Harrah’s Moves To Take Over Foxwoods Project in South Philly

PHILADELPHIA (CBS) — Harrah’s has signed on the dotted line, and is now ready to step in to salvage the long-delayed Foxwoods slots parlor project slated for South Philadelphia.

The local investors, who control the project, announced Tuesday morning that they have reached agreement with Harrah’s in which the casino firm will become both a minority investor and manager of the project.

The investors’ attorney, F. Warren Jacoby, was gratified to have what’s called a “term sheet” signed by Harrah’s:

“We feel pleased (and) vindicated.”

Harrah’s involvement is subject to the approval of the Pennsylvania Gaming Control Board.

In a statement, Harrah’s stressed that the term sheet is non-binding:

“This agreement in principle is contingent upon several conditions, including, but not limited to: the receipt of required regulatory approvals, the execution of definitive documents, and financing,” the statement said.

Separately, it remains to be seen how this development will affect that license revocation proceeding against Foxwoods, if at all. The staff of the gaming control board petitioned to revoke Foxwoods’ license in April, and a board spokesman says a previously scheduled hearing in that process is still on for Wednesday, October 27.

Jacoby hopes the board allows the project to move forward:

“We’re pleased and satisfied, and hope this result will cause the board to reconsider its complaint and to allow this deal to be consummated.”

He says the proximity of another Harrah’s gambling facility, in Chester, Pa., is not an issue for regulators, although under state law Harrah’s would have to be a minority investor in Foxwoods.

The SugarHouse casino opened on North Delaware Avenue last month, but the Foxwoods project has yet to put shovel into ground. First, the investors looked into relocating to Center City. Then, the original group expected to manage the project — the Mashantucket tribe — got into financial difficulties, which prompted the local investors to seek the help of casino mogul Steve Wynn.

Wynn abruptly pulled out last spring, and that led to negotiations with Harrah’s.

The investors say if the gaming control board approves the new investor, they hope to open the slots parlor in 2012.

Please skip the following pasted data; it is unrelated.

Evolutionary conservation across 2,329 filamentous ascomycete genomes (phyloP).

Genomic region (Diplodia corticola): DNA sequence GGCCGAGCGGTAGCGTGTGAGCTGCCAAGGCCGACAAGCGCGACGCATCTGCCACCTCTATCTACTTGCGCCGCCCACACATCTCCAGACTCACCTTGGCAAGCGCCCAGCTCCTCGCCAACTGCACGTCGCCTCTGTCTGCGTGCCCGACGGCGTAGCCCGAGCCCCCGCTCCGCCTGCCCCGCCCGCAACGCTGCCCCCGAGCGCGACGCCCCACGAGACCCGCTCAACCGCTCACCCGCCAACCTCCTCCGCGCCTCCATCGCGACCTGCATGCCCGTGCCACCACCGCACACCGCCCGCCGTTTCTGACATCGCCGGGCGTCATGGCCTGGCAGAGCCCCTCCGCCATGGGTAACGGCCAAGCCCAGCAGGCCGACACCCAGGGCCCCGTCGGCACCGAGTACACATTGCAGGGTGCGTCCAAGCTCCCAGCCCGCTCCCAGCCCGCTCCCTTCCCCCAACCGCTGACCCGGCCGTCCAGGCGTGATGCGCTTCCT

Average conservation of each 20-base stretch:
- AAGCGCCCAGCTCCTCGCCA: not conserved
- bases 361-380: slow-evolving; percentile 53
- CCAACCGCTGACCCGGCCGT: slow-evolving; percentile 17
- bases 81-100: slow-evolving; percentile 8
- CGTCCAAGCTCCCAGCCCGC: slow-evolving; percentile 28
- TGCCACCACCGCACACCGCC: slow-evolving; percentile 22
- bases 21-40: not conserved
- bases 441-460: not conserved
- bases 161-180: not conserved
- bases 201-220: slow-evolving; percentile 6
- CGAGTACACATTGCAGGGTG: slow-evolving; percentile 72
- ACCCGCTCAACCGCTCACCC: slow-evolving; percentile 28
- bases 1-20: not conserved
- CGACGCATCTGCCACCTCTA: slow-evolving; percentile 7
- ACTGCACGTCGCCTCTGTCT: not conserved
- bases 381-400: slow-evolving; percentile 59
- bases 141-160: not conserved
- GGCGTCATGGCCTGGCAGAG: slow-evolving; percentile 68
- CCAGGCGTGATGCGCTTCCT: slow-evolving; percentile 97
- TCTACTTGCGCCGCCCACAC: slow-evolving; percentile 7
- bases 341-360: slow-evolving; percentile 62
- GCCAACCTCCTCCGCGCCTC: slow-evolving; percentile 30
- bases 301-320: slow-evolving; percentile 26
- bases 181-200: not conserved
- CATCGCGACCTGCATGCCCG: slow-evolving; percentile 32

Philadelphia City Councilman Frank DiCicco, whose 1st District includes the Foxwoods site, remains opposed to the project because of traffic issues and hopes that the gaming control board ultimately rejects Harrah’s involvement:

“It’s the worst possible site for the casino. I’m just totally confused as to how the gaming board will be able to justify giving the green light to this project when they have been in revocation proceedings for several months now, because the deal never went through in a timely manner.”

Reported by Mike Dunn and Tony Romeo, KYW Newsradio.

File photo


One Comment

  1. Karen says:

    The jobs and revenue that can come from a 2nd casino in Philly can be gotten sooner if they come from a casino not at the Reed and Delaware location. The issue is the location. Move it and it can get up and running. Move the casino away from existing and thriving neighborhoods and businesses. Why on earth put a casino where it will destroy what is already there? Let the waterfront plan go forward – an excellent plan for Philly. And move the casino.

  2. jack markowitz says:

    Philly needs the jobs and tax revenue that this project will provide. People need to work and provide for their families and Philly needs the tax revenue. Great real people we need the jobs!

  3. j palmer says:

    A bad deal gets even worse

Comments are closed.

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